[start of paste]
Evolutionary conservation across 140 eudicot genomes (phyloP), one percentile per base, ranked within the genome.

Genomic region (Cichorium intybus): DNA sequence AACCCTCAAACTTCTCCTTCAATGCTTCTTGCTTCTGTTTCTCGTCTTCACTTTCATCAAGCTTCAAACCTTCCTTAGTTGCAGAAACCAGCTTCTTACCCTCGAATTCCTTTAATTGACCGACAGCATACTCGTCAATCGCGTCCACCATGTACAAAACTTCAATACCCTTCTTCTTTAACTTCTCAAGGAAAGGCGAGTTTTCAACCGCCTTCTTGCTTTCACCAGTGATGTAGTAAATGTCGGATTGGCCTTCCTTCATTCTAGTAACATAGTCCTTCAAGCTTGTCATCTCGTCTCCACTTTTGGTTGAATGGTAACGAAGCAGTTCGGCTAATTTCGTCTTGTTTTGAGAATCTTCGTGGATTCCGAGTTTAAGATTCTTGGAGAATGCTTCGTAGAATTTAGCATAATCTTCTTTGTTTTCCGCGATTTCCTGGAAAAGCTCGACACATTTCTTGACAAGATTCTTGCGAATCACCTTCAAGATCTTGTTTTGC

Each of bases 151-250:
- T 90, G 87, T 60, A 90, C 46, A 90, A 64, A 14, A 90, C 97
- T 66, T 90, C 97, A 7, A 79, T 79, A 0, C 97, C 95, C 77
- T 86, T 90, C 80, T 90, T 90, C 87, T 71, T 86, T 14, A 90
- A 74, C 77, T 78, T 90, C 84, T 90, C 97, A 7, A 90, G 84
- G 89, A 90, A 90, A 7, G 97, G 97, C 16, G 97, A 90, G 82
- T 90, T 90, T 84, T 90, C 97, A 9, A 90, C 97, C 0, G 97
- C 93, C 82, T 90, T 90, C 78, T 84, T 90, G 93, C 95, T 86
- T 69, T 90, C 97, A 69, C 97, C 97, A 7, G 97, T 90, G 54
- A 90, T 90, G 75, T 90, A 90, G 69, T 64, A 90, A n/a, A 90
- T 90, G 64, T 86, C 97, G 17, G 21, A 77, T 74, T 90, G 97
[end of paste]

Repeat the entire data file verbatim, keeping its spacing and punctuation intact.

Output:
Evolutionary conservation across 140 eudicot genomes (phyloP), one percentile per base, ranked within the genome.

Genomic region (Cichorium intybus): DNA sequence AACCCTCAAACTTCTCCTTCAATGCTTCTTGCTTCTGTTTCTCGTCTTCACTTTCATCAAGCTTCAAACCTTCCTTAGTTGCAGAAACCAGCTTCTTACCCTCGAATTCCTTTAATTGACCGACAGCATACTCGTCAATCGCGTCCACCATGTACAAAACTTCAATACCCTTCTTCTTTAACTTCTCAAGGAAAGGCGAGTTTTCAACCGCCTTCTTGCTTTCACCAGTGATGTAGTAAATGTCGGATTGGCCTTCCTTCATTCTAGTAACATAGTCCTTCAAGCTTGTCATCTCGTCTCCACTTTTGGTTGAATGGTAACGAAGCAGTTCGGCTAATTTCGTCTTGTTTTGAGAATCTTCGTGGATTCCGAGTTTAAGATTCTTGGAGAATGCTTCGTAGAATTTAGCATAATCTTCTTTGTTTTCCGCGATTTCCTGGAAAAGCTCGACACATTTCTTGACAAGATTCTTGCGAATCACCTTCAAGATCTTGTTTTGC

Each of bases 151-250:
- T 90, G 87, T 60, A 90, C 46, A 90, A 64, A 14, A 90, C 97
- T 66, T 90, C 97, A 7, A 79, T 79, A 0, C 97, C 95, C 77
- T 86, T 90, C 80, T 90, T 90, C 87, T 71, T 86, T 14, A 90
- A 74, C 77, T 78, T 90, C 84, T 90, C 97, A 7, A 90, G 84
- G 89, A 90, A 90, A 7, G 97, G 97, C 16, G 97, A 90, G 82
- T 90, T 90, T 84, T 90, C 97, A 9, A 90, C 97, C 0, G 97
- C 93, C 82, T 90, T 90, C 78, T 84, T 90, G 93, C 95, T 86
- T 69, T 90, C 97, A 69, C 97, C 97, A 7, G 97, T 90, G 54
- A 90, T 90, G 75, T 90, A 90, G 69, T 64, A 90, A n/a, A 90
- T 90, G 64, T 86, C 97, G 17, G 21, A 77, T 74, T 90, G 97